Veteran UFC featherweight Lando Vannata has issued an open invite to those who disagree with him about the scoring criteria.
This year, the debate surrounding how fights inside the cage are judged has raged to an all-time peak. From Ketlen Vieira’s headline victory over Holly Holm at UFC Vegas 55 in May to Valentina Shevchenko’s narrow title defense against Taila Santos at June’s Singapore-held pay-per-view, it’s safe to say that a number of high-profile matchups have split opinion.
And the one constant in discussions is seemingly misconceptions and disagreements surrounding the impact of control time. That was on display once again this past weekend at UFC 280 in Abu Dhabi.
On the main card, rising bantamweight Sean O’Malley recorded a tight split decision win over former champion Petr Yan. The result drew immediate uproar on social media, with a number of fighters and pundits criticizing judges Ben Cartlidge and David Lethaby for scoring the bout in favor of “Sugar.”
UFC280 Official Scorecard: Petr Yan vs Sean O’Malley (@SugaSeanMMA)
All Scorecards: https://t.co/vRLWflw4pS
[@VisitAbuDhabi | @InAbuDhabi | #InAbuDhabi] pic.twitter.com/gW4o2BI7ua
While many have acknowledged the close nature of the contest, it’s clear that the majority expected the Russian to have his hand raised. Per MMA Decisions, zero of 25 submitted media scores fell on the side of O’Malley, with just 22.5% of fan scorecards favoring the Montana native.
However, the right result or not, the discussion has once again brought up talk of control time. That was perhaps not aided by the commentary team, with many arguing that Daniel Cormier and Paul Felder reverted to old habits by suggesting a takedown without subsequent offense could ‘steal a round’. Jon Anik also made a similar remark post-fight, branding Yan’s five minutes and 44 seconds of control time as a “major factor.”
Additionally, according to one active UFC fighter, control time should most certainly be of major consideration in the scoring of fights.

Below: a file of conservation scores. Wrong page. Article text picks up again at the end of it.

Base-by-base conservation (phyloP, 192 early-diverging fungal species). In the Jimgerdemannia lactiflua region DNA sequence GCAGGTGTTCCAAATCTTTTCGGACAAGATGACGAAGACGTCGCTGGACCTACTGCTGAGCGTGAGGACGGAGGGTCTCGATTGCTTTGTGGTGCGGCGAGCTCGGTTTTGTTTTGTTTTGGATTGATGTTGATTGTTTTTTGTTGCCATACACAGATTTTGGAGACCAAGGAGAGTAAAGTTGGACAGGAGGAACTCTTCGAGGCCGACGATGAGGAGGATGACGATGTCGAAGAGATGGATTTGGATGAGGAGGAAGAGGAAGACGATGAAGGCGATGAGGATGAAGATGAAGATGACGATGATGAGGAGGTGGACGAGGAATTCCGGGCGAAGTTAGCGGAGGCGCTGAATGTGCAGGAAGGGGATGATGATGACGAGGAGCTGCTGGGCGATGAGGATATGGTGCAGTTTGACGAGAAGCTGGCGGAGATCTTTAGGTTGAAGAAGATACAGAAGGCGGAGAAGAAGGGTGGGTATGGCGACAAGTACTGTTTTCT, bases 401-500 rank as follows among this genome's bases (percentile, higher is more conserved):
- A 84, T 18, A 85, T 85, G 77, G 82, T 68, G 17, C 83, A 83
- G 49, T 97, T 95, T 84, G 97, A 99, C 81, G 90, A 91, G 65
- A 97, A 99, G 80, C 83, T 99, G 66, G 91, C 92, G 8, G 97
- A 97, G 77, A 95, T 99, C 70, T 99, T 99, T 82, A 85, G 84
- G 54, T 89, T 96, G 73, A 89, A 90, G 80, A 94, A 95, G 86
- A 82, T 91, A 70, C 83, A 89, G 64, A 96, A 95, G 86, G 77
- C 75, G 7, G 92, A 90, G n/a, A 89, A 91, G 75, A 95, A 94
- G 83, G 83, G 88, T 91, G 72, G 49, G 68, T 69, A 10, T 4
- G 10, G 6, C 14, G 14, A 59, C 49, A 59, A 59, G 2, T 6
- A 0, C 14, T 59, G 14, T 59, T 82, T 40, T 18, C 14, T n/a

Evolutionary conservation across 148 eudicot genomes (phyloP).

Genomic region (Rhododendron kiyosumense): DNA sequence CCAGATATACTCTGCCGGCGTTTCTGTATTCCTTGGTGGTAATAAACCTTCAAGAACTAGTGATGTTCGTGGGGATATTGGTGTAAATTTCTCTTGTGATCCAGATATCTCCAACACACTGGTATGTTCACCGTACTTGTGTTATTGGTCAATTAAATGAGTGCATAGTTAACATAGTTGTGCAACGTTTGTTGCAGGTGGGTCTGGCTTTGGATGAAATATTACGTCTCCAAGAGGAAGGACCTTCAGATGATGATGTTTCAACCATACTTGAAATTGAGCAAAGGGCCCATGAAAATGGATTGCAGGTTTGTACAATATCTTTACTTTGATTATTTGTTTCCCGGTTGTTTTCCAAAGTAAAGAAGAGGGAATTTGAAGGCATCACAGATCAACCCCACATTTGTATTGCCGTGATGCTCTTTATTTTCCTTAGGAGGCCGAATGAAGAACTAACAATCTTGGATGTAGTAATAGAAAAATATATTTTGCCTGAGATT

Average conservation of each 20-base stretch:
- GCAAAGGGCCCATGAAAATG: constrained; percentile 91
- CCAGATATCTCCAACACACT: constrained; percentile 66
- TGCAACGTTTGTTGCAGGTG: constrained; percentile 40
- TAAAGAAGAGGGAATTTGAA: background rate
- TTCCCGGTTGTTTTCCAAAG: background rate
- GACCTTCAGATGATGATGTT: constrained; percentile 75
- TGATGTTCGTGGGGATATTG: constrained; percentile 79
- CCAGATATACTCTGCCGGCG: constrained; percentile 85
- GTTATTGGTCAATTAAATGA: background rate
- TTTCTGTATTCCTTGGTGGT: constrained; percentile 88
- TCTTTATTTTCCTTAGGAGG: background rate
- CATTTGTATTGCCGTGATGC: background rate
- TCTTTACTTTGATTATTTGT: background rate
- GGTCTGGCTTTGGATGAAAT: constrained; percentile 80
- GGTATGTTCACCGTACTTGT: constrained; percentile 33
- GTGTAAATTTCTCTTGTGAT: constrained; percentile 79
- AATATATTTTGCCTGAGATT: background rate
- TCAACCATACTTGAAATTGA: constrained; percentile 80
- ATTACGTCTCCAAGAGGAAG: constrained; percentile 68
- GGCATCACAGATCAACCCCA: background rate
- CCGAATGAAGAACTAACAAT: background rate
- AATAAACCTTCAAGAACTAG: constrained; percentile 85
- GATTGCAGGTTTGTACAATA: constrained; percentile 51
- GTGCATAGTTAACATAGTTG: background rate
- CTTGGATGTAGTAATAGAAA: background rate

As well as the likes of former champion Khabib Nurmagomedov, welterweight star Jorge Masvidal, and featherweight contender Bryce Mitchell, 12-fight UFC veteran Lando Vannata was vocal with his thoughts post-UFC 280.
After branding O’Malley’s win inside the Etihad Arena as the “biggest robbery” he’s ever seen, the 30-year-old 145lber went back and forth with fans over the value of control time.
Having dismissed the views of anyone who’s never stepped foot in an MMA gym, Vannata challenged the ‘dorks who complain about control time not mattering’ to visit him in Albuquerque, where he trains at Jackson’s MMA Acoma.
I need a volunteer, one of you dorks who complains about control time not mattering without significant damage. Come visit me in Albuquerque and I can show you how what control time feels like 😂
“I need a volunteer, one of you dorks who complains about control time not mattering without significant damage. Come visit me in Albuquerque and I can show you how what control time feels like,” Vannata wrote.
The portions of the scoring criteria under dispute are those surrounding Fighting Area Control and Effective Striking/Grappling.
Fighting Area Control: Fighting area control is assessed by determining who is dictating the pace, place, and position of the match. Fighting Area Control shall only be assessed if Effective Striking/Grappling and Effective Aggressiveness is 100% equal for both competitors. This will be assessed very rarely.
Effective Striking/Grappling: Legal blows that have immediate or cumulative impact with the potential to contribute towards the end of the match with the IMMEDIATE weighing in more heavily than the cumulative impact. Successful execution of takedowns, submission attempts, reversals and the achievement of advantageous positions that produce immediate or cumulative impact with the potential to contribute to the end of the match, with the IMMEDIATE weighing more heavily than the cumulative impact.
The camp in opposition to Vannata interprets the language of the scoring criteria to mean that in order to score in the eyes of the judges, the fighter in control must utilize their position to inflict effective offense — striking and submission attempts — that could contribute towards the end of the fight.
Meanwhile, Vannata and many others who believe Yan was robbed argue that the scoring criteria do not outright dismiss the value of position and control time. And apparently, this is a position that Vannata is prepared to fight for.
What do you think? Is Lando Vannata right? And will you be taking him up on his challenge?
UFC Vegas 63: Kattar vs. Allen Results & Highlights
Jake Paul Vs. Anderson Silva Weigh-In Results & Faceoffs
Jake Paul Claims UFC & Dana White Are Sabotaging Silva Fight
Askren Questions Lack Of Cross-Promotion Trades
Calvin Kattar Calls For Judging Accountability After Emmett Loss
A leading source for MMA News since 2002. Follow us on Facebook, Twitter, YouTube and Google News.